The Legal Battle Over the So-Called Michigan Civil Rights Initiative Continues

This November voters in Michigan are scheduled to vote on the so-called Michigan Civil Rights Initiative. The public referendum would outlaw the use of race in admissions procedures at the University of Michigan and other state-run colleges and universities.

But the Michigan Civil Rights Commission is now claiming that the petition signature drive was based on a “massive campaign of fraud and deceit.” The commission is asking the Michigan Supreme Court to reconsider its order for the initiative to be placed on the November ballot.

The commission found that many of the canvassers told black voters that the initiative actually was a measure that supported affirmative action in higher education. Two Michigan circuit court judges and the mayor of a large city in Michigan testified that they were duped into signing the petition after being told the referendum supported race-sensitive admissions.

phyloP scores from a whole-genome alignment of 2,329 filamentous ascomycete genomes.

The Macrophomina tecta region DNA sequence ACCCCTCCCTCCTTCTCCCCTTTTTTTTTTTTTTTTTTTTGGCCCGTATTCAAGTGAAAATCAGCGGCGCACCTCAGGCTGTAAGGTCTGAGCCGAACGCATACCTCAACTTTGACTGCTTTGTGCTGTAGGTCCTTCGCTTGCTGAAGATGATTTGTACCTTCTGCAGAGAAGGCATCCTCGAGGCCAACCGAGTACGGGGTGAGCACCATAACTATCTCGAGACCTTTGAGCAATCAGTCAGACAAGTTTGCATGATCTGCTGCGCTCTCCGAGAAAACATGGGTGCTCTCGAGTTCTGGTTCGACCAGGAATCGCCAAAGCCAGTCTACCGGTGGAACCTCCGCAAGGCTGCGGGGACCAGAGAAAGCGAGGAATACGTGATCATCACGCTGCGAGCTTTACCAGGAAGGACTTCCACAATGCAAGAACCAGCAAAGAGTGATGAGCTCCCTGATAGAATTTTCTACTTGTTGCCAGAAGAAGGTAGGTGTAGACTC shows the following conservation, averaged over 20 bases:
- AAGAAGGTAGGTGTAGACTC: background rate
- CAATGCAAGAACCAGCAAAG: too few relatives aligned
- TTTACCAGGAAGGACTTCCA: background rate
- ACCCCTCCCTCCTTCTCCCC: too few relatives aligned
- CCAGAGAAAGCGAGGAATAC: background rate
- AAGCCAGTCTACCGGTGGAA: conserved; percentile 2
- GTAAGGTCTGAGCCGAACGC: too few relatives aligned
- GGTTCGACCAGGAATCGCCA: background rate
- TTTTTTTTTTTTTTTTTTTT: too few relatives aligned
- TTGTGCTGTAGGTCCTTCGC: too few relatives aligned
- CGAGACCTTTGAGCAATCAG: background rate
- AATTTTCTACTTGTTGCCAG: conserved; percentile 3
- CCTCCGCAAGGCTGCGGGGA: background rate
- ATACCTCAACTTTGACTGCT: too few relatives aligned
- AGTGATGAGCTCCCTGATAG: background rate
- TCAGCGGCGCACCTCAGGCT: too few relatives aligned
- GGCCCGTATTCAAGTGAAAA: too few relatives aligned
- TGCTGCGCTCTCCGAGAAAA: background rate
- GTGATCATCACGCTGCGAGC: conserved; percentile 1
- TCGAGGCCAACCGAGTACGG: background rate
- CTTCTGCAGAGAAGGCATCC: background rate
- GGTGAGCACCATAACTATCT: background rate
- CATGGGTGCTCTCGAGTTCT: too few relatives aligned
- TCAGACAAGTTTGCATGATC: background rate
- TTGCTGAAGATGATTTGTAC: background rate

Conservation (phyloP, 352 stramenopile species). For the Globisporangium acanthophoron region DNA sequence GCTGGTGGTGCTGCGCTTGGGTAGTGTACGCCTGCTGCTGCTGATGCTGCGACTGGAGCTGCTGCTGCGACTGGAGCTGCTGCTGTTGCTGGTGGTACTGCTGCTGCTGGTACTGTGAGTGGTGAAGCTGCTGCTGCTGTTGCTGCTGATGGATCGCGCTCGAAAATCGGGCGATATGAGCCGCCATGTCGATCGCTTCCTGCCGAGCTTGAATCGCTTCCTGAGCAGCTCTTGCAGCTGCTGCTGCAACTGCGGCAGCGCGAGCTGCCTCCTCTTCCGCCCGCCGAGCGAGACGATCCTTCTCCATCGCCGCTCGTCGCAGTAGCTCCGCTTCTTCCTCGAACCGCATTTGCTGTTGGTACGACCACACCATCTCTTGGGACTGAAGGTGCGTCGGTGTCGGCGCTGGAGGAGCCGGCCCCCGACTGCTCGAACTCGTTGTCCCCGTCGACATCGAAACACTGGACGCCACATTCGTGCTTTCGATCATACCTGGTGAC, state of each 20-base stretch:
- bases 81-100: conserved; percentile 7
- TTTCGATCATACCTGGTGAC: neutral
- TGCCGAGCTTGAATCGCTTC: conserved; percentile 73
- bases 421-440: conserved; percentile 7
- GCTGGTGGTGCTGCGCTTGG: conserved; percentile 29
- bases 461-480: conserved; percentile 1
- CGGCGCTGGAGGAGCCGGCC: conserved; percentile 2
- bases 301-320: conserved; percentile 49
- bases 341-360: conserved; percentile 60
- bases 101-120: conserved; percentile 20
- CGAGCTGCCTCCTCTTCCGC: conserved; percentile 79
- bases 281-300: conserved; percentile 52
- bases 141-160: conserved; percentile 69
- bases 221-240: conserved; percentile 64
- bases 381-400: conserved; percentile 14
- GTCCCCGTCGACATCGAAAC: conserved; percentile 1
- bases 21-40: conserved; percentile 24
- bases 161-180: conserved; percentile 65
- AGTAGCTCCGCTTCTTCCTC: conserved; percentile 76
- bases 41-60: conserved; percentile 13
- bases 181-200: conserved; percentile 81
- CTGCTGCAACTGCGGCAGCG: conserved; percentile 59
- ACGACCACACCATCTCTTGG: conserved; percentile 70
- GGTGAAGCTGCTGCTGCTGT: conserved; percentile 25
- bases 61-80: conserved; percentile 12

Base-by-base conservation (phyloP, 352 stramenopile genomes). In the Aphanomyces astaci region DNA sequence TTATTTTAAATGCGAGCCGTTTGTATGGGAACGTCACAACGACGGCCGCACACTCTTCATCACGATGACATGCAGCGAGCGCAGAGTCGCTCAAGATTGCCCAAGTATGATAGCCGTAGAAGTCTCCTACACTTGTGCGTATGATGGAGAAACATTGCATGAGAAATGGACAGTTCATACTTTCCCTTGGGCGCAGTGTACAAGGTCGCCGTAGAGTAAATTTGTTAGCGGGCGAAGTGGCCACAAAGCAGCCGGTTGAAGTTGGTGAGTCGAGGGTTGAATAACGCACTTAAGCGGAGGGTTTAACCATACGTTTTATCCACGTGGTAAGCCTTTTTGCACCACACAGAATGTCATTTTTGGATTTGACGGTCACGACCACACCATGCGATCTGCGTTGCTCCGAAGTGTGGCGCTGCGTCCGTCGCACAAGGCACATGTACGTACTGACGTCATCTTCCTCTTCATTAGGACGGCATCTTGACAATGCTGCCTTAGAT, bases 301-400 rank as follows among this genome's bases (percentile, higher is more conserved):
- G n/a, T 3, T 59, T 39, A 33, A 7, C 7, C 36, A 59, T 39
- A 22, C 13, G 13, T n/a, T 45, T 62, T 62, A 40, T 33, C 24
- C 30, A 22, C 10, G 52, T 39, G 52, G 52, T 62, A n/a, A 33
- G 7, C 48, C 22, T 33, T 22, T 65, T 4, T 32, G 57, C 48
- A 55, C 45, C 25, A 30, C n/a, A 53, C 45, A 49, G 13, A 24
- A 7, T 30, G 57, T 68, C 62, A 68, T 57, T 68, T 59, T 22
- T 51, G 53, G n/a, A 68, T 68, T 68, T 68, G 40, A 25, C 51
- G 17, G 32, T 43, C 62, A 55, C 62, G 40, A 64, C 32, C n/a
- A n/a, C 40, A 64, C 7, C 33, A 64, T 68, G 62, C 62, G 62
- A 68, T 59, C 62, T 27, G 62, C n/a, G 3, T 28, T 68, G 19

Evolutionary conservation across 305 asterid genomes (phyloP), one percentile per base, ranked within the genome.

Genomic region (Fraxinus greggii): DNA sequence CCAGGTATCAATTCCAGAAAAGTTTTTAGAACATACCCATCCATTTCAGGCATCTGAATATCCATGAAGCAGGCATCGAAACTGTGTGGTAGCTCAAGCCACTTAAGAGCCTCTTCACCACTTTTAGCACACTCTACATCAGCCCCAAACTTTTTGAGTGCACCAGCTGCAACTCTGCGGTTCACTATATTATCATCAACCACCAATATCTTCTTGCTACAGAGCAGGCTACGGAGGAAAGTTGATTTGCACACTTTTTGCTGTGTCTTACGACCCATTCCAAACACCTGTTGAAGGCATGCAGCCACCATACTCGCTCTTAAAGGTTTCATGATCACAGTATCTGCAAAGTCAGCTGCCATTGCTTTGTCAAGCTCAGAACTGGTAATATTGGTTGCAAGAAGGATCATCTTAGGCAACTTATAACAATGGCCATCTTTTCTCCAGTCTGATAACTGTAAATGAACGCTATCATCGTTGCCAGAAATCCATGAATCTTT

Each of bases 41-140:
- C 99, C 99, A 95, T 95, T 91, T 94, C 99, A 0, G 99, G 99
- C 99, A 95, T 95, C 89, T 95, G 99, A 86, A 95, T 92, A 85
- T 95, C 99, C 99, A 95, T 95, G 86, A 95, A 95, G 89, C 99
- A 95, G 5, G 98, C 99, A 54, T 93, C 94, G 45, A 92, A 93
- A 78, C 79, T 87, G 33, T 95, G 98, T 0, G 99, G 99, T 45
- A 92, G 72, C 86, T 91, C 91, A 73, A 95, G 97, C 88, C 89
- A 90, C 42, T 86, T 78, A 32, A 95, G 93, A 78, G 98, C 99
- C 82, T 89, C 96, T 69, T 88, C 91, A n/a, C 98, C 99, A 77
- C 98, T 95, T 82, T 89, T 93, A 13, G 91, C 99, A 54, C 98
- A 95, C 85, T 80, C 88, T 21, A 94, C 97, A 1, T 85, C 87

Organizers of the referendum effort vehemently deny any wrongdoing. They note that the commission produced only 75 affidavits, many from left-leaning political activists, claiming that they had been duped into signing the petitions. But the organizers point out that they collected nearly 200,000 signatures more than were required to get the referendum on the ballot.

It seems unlikely at this time that the Michigan Supreme Court will reverse its decision and pull the referendum off the November ballot. Therefore, it is imperative that Michigan's educational leaders, both black and white, launch an all-out effort to teach voters about the repercussions the measure will have on black educational opportunities in Michigan.